Seventy-six of 90 county jails in North Carolina that reported data had a three-month increase in jail population after a low point in July 2020, according to a report released Wednesday by the Criminal Justice Innovation Lab at the UNC School of Government.
Despite a small decline from October, the November statewide jail population of 16,952 is still about 15% higher than the July figure of 14,752. The seasonal fluctuation is consistent with the trend in 2019.
Jails usually accommodate pre-trial and short-term detainees, but some county jails have partnerships with state and federal agencies to house their residents. The number of jail residents can be impacted by a combination of factors, including jury trial delays, modified pretrial release policies, and more recently, by efforts to decarcerate inmates during the pandemic over concerns about the congregate nature of jails and the spread of COVID-19.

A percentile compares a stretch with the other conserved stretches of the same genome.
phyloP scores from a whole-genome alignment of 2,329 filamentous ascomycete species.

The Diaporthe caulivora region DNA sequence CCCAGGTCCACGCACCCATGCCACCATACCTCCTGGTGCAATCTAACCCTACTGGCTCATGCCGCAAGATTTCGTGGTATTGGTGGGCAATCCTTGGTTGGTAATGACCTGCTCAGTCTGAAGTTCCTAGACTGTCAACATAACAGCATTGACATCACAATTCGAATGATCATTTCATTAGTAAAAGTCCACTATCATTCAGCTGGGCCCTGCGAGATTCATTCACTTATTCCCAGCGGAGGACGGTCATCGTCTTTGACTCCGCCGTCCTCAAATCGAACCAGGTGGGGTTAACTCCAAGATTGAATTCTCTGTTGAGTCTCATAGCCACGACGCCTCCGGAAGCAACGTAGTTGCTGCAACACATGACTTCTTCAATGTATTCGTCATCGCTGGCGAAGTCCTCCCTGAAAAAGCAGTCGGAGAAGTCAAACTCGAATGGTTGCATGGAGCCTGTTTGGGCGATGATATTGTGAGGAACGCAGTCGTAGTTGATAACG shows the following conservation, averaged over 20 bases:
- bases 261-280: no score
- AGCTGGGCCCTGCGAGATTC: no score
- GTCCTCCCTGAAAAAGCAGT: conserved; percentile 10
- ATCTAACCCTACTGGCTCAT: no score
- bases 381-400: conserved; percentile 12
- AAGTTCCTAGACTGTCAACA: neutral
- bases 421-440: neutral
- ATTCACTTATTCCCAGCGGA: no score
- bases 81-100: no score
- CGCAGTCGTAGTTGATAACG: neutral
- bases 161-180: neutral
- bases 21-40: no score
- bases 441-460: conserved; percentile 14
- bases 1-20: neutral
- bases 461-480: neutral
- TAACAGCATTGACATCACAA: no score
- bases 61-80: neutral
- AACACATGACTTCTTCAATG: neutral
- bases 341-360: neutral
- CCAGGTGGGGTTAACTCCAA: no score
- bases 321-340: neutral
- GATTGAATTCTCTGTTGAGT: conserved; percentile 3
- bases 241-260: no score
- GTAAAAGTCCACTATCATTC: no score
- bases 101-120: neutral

Overall, the state jail population is low compared to 20,964 in February of last year. Caswell County, for example, reduced its jail population by 65.1% from 66 to 22 in November, according to the report.
There are still counties that reported higher numbers of jail occupants than pre-pandemic levels. Albemarle District Jail in Pasquotank County almost filled 90% of the 248-bed facility with 225 residents in November, as compared to a monthly average of around 176 in 2019, according to the data. The facility has a total of 12 COVID-19 cases, according to the most recent data from the state Department of Health and Human Services.
Prior to April 2020, when a series of CDC guidelines and efforts to reduce the number of people incarcerated went into place, the North Carolina statewide jail population had a year-on-year increase for the first three months. May through November, in turn, recorded a lower number of jail residents statewide compared to 2019.